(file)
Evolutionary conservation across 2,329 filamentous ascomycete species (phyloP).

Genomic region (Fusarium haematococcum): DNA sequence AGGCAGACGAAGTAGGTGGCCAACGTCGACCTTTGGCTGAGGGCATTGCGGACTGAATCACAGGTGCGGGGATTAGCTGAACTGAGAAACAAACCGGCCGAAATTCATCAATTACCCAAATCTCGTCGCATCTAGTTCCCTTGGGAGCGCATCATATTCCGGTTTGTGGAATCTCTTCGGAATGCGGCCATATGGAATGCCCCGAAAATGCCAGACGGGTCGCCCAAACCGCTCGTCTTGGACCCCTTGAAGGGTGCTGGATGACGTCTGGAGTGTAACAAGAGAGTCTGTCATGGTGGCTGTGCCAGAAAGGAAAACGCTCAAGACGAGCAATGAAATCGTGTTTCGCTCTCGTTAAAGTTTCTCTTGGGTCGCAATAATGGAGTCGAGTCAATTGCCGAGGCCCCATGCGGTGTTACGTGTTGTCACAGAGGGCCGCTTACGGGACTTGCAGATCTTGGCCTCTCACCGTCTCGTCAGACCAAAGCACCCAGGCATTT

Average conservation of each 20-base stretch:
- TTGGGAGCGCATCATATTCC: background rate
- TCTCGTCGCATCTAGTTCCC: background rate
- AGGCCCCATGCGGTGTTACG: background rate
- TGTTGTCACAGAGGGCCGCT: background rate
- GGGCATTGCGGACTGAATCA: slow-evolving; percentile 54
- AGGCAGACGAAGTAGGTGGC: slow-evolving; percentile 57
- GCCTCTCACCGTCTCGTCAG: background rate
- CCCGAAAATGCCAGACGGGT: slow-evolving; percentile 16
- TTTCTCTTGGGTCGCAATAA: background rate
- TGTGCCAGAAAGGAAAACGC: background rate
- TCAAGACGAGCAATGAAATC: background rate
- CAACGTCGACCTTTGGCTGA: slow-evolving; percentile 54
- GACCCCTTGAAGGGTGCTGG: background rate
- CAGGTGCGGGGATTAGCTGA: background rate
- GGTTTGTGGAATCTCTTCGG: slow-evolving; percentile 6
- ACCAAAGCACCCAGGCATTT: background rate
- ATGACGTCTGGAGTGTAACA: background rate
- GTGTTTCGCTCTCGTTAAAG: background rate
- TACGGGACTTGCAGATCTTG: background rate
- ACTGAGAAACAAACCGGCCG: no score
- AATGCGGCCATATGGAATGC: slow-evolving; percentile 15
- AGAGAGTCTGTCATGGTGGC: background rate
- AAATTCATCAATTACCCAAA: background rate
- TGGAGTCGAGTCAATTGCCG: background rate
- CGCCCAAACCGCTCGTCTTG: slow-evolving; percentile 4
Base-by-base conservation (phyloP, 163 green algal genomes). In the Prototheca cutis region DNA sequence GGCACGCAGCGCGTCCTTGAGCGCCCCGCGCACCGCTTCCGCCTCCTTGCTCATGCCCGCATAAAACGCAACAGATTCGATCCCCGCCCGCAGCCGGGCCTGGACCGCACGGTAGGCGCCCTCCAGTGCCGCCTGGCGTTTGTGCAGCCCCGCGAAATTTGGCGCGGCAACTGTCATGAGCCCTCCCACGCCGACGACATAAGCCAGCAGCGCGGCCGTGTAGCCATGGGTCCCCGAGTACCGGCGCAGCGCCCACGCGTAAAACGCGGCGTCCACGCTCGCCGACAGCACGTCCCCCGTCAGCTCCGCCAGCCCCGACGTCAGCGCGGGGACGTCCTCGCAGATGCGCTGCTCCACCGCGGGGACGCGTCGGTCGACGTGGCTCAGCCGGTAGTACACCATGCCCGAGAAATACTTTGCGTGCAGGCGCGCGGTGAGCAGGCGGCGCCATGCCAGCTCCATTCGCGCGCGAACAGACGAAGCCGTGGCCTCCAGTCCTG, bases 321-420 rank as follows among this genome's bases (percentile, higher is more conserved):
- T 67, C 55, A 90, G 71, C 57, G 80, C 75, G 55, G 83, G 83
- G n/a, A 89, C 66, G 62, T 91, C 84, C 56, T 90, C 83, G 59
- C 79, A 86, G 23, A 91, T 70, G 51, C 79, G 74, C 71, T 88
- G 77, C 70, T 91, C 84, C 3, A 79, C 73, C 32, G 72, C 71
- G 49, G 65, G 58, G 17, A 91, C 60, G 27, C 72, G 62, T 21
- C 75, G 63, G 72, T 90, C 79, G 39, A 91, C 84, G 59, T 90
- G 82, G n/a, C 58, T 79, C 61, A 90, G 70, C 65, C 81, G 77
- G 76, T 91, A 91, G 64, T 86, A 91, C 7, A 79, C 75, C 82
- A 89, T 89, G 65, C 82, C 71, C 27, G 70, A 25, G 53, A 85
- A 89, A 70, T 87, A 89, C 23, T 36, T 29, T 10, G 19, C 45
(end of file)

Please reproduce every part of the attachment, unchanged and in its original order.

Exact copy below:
Evolutionary conservation across 2,329 filamentous ascomycete species (phyloP).

Genomic region (Fusarium haematococcum): DNA sequence AGGCAGACGAAGTAGGTGGCCAACGTCGACCTTTGGCTGAGGGCATTGCGGACTGAATCACAGGTGCGGGGATTAGCTGAACTGAGAAACAAACCGGCCGAAATTCATCAATTACCCAAATCTCGTCGCATCTAGTTCCCTTGGGAGCGCATCATATTCCGGTTTGTGGAATCTCTTCGGAATGCGGCCATATGGAATGCCCCGAAAATGCCAGACGGGTCGCCCAAACCGCTCGTCTTGGACCCCTTGAAGGGTGCTGGATGACGTCTGGAGTGTAACAAGAGAGTCTGTCATGGTGGCTGTGCCAGAAAGGAAAACGCTCAAGACGAGCAATGAAATCGTGTTTCGCTCTCGTTAAAGTTTCTCTTGGGTCGCAATAATGGAGTCGAGTCAATTGCCGAGGCCCCATGCGGTGTTACGTGTTGTCACAGAGGGCCGCTTACGGGACTTGCAGATCTTGGCCTCTCACCGTCTCGTCAGACCAAAGCACCCAGGCATTT

Average conservation of each 20-base stretch:
- TTGGGAGCGCATCATATTCC: background rate
- TCTCGTCGCATCTAGTTCCC: background rate
- AGGCCCCATGCGGTGTTACG: background rate
- TGTTGTCACAGAGGGCCGCT: background rate
- GGGCATTGCGGACTGAATCA: slow-evolving; percentile 54
- AGGCAGACGAAGTAGGTGGC: slow-evolving; percentile 57
- GCCTCTCACCGTCTCGTCAG: background rate
- CCCGAAAATGCCAGACGGGT: slow-evolving; percentile 16
- TTTCTCTTGGGTCGCAATAA: background rate
- TGTGCCAGAAAGGAAAACGC: background rate
- TCAAGACGAGCAATGAAATC: background rate
- CAACGTCGACCTTTGGCTGA: slow-evolving; percentile 54
- GACCCCTTGAAGGGTGCTGG: background rate
- CAGGTGCGGGGATTAGCTGA: background rate
- GGTTTGTGGAATCTCTTCGG: slow-evolving; percentile 6
- ACCAAAGCACCCAGGCATTT: background rate
- ATGACGTCTGGAGTGTAACA: background rate
- GTGTTTCGCTCTCGTTAAAG: background rate
- TACGGGACTTGCAGATCTTG: background rate
- ACTGAGAAACAAACCGGCCG: no score
- AATGCGGCCATATGGAATGC: slow-evolving; percentile 15
- AGAGAGTCTGTCATGGTGGC: background rate
- AAATTCATCAATTACCCAAA: background rate
- TGGAGTCGAGTCAATTGCCG: background rate
- CGCCCAAACCGCTCGTCTTG: slow-evolving; percentile 4
Base-by-base conservation (phyloP, 163 green algal genomes). In the Prototheca cutis region DNA sequence GGCACGCAGCGCGTCCTTGAGCGCCCCGCGCACCGCTTCCGCCTCCTTGCTCATGCCCGCATAAAACGCAACAGATTCGATCCCCGCCCGCAGCCGGGCCTGGACCGCACGGTAGGCGCCCTCCAGTGCCGCCTGGCGTTTGTGCAGCCCCGCGAAATTTGGCGCGGCAACTGTCATGAGCCCTCCCACGCCGACGACATAAGCCAGCAGCGCGGCCGTGTAGCCATGGGTCCCCGAGTACCGGCGCAGCGCCCACGCGTAAAACGCGGCGTCCACGCTCGCCGACAGCACGTCCCCCGTCAGCTCCGCCAGCCCCGACGTCAGCGCGGGGACGTCCTCGCAGATGCGCTGCTCCACCGCGGGGACGCGTCGGTCGACGTGGCTCAGCCGGTAGTACACCATGCCCGAGAAATACTTTGCGTGCAGGCGCGCGGTGAGCAGGCGGCGCCATGCCAGCTCCATTCGCGCGCGAACAGACGAAGCCGTGGCCTCCAGTCCTG, bases 321-420 rank as follows among this genome's bases (percentile, higher is more conserved):
- T 67, C 55, A 90, G 71, C 57, G 80, C 75, G 55, G 83, G 83
- G n/a, A 89, C 66, G 62, T 91, C 84, C 56, T 90, C 83, G 59
- C 79, A 86, G 23, A 91, T 70, G 51, C 79, G 74, C 71, T 88
- G 77, C 70, T 91, C 84, C 3, A 79, C 73, C 32, G 72, C 71
- G 49, G 65, G 58, G 17, A 91, C 60, G 27, C 72, G 62, T 21
- C 75, G 63, G 72, T 90, C 79, G 39, A 91, C 84, G 59, T 90
- G 82, G n/a, C 58, T 79, C 61, A 90, G 70, C 65, C 81, G 77
- G 76, T 91, A 91, G 64, T 86, A 91, C 7, A 79, C 75, C 82
- A 89, T 89, G 65, C 82, C 71, C 27, G 70, A 25, G 53, A 85
- A 89, A 70, T 87, A 89, C 23, T 36, T 29, T 10, G 19, C 45